When was the last time that you had to communicate a major change to your organization?
If you work in a manufacturing company, you may have changed a procedure in your supply chain or a key process for ensuring safety on the floor.
If you work in a restaurant, perhaps you overhauled your menu. You had to inform employees about 10+ new menu offerings, changes to popular items, and more.
Significant organizational changes are generally made with careful consideration. Change is an interruption, and the process of change management can be daunting. This is especially true for large organizations. Although it can be painful, change is a requirement for success. Big changes are implemented in order to increase profits, streamline productivity, and make the organization better.
After recognizing that a change needs to be made, company leadership works to understand the ROI of making the change. In most circumstances, the longer it takes to make the change, the longer it takes to generate the ROI. Speed of adoption for a new process/change is critical because it impacts your bottom line.
Ultimately, the speed of change adoption is tied directly to how well a change is managed.
Entire companies have been built (and are thriving) on the premise of helping companies with change management. While some change management is incredibly complex, and the execution of such change can take years, there are a few key principles that apply regardless of the type of change and industry.
Your employees must:
- Be aware of the need for change
- Make the decision to participate in the change
Dictating a change in your process without explaining the ‘why’ behind the change is often confusing and demoralizing for employees. Not sure where to start? Here are a few examples of announcing a change and helping your team understand the need for change:
We have had 2 accidents in the last month due to slips, trips, and falls in the warehouse. In order to prevent these accidents in the future and help keep you safe, we are now requiring that all employees who interact with the warehouse wear the same uniform shoes that we currently require for full-time warehouse employees.
Our developers have created a new system to help us better track orders as they are processed through our plant. We estimate that this will help us save 2 hours per day per line, and we will increase our order accuracy by 25% in 3 months.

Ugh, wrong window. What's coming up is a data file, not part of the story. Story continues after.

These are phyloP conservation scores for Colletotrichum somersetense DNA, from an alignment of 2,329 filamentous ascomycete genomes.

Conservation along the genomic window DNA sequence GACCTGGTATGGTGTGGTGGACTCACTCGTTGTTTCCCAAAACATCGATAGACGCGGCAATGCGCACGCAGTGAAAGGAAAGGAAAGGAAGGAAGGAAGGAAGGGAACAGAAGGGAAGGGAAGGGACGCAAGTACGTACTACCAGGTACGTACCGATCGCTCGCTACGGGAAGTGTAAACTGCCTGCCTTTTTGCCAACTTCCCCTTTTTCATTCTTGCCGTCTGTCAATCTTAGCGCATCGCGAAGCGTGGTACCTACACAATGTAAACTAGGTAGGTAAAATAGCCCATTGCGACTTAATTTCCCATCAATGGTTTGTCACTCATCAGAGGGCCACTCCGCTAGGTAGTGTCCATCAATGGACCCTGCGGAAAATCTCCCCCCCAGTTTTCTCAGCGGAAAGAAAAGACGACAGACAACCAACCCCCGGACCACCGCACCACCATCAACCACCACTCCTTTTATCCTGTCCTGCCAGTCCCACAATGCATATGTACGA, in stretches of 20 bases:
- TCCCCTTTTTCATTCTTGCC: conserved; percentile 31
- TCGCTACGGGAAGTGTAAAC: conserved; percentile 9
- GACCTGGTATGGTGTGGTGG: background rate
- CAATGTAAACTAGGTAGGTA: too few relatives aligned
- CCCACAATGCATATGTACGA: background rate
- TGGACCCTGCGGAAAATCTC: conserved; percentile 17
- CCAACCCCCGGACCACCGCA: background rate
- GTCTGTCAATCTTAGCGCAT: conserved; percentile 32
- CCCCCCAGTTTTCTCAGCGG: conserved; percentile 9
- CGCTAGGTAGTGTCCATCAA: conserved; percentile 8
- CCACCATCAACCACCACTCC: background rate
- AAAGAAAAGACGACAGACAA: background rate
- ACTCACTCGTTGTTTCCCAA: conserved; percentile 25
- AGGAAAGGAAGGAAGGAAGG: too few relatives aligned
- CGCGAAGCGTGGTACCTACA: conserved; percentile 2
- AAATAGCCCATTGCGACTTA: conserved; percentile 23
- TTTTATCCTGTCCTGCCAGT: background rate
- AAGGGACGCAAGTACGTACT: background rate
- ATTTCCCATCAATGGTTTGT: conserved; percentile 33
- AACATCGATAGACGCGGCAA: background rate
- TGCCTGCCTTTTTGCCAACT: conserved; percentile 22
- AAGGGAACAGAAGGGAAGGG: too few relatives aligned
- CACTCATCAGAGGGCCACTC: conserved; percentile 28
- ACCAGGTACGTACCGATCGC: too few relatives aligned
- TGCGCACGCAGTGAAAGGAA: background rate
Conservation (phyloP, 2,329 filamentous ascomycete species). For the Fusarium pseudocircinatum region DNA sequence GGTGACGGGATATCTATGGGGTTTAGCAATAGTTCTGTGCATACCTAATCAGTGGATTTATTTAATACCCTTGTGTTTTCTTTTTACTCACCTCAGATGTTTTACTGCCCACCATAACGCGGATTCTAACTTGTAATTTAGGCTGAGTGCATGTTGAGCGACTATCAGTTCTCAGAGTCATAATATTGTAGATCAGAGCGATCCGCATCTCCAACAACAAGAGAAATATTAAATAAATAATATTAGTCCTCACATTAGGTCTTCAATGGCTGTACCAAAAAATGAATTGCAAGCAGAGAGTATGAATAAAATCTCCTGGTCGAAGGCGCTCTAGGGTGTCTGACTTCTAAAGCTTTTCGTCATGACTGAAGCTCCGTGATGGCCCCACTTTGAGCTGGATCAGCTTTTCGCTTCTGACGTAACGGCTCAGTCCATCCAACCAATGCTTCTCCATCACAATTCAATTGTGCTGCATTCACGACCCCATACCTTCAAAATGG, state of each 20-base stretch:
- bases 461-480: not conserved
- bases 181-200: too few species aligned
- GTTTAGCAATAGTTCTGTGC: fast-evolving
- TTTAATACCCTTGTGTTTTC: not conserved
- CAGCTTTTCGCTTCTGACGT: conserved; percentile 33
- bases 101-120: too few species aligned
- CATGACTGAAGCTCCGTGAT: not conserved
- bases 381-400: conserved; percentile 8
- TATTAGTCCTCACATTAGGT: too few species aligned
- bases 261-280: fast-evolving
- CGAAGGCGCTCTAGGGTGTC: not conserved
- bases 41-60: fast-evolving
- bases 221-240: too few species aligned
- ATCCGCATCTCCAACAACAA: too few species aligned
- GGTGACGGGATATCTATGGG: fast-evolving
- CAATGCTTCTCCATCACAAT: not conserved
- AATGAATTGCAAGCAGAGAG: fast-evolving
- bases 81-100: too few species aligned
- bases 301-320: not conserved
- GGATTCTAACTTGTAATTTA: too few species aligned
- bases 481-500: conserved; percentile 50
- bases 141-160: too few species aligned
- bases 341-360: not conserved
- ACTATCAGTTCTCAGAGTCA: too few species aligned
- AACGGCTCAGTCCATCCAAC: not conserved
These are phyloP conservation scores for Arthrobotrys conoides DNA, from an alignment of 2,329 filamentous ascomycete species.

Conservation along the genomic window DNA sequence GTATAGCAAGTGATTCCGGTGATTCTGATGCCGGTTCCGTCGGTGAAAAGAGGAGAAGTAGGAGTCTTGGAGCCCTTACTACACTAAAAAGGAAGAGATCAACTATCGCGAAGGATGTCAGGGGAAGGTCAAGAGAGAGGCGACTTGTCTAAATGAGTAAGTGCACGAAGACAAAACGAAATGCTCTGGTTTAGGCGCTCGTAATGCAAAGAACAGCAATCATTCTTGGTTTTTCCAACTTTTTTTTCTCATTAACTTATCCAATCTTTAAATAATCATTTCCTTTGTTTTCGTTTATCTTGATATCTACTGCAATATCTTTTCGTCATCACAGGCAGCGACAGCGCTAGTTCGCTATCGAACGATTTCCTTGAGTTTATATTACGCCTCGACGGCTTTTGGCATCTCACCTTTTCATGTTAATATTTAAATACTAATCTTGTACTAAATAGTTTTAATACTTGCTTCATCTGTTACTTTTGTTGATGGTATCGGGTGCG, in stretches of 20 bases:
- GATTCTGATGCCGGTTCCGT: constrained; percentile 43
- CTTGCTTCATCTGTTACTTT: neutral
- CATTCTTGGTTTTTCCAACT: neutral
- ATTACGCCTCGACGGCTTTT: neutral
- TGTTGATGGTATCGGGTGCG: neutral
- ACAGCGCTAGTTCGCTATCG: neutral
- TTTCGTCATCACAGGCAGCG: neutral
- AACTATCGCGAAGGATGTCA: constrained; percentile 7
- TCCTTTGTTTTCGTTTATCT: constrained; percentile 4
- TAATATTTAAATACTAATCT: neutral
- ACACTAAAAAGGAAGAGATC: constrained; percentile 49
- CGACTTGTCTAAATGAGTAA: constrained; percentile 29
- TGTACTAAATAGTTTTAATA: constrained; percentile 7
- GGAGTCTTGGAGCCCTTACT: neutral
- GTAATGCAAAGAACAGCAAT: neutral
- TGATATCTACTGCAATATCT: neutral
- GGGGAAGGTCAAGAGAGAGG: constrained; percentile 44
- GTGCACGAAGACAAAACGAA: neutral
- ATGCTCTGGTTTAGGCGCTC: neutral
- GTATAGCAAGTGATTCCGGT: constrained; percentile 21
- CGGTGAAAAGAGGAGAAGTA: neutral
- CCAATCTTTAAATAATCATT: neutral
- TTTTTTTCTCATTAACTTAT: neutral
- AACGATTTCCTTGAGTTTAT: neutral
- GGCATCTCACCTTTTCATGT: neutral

Our survey results for the last six months have revealed that 75% of our customers want more chicken options on the menu. That’s why we are introducing our revised dinner menu with 5 new chicken entrees.
This approach works because it…
- Educates your employees – they can pass along the information to your customers (if appropriate)
- Generates buy-in and makes employees feel that they are part of the decision
- Provides data to explain the rationale for a decision
Depending on their department and/or role, an employee may not have been aware of the need for change, so including this in your communication about the change is absolutely critical.
After understanding the change, employees must make the decision to participate in the change. It’s unlikely that you’ll be able to force employees to participate in a change, although there could be eventual consequences for employees who fail to comply over time.
Employees who have unanswered questions are likely to resist change, and their rate of adoption will probably be slower than expected.
What’s the solution? Make 2-way communication a part of your change management process.
Here are a few ways to incorporate this into your change communication:
- Announce the change at an in-person meeting, and plan for time to answer questions at the end of the meeting
- Collect questions from employees and share a list of FAQs a week after the change is announced
- Share details about the change on a platform/medium that enables employees to ask questions (e.g. Red e App, which allows employees to respond to messages in a controlled environment)
Having a strong change management process leads to faster adoption of change, which impacts your bottom line in the short and long term.
How do you ensure that your employees understand and respond to change? We’d love to hear your ideas. Find us on twitter @redeapp & let us know how you manage change more effectively.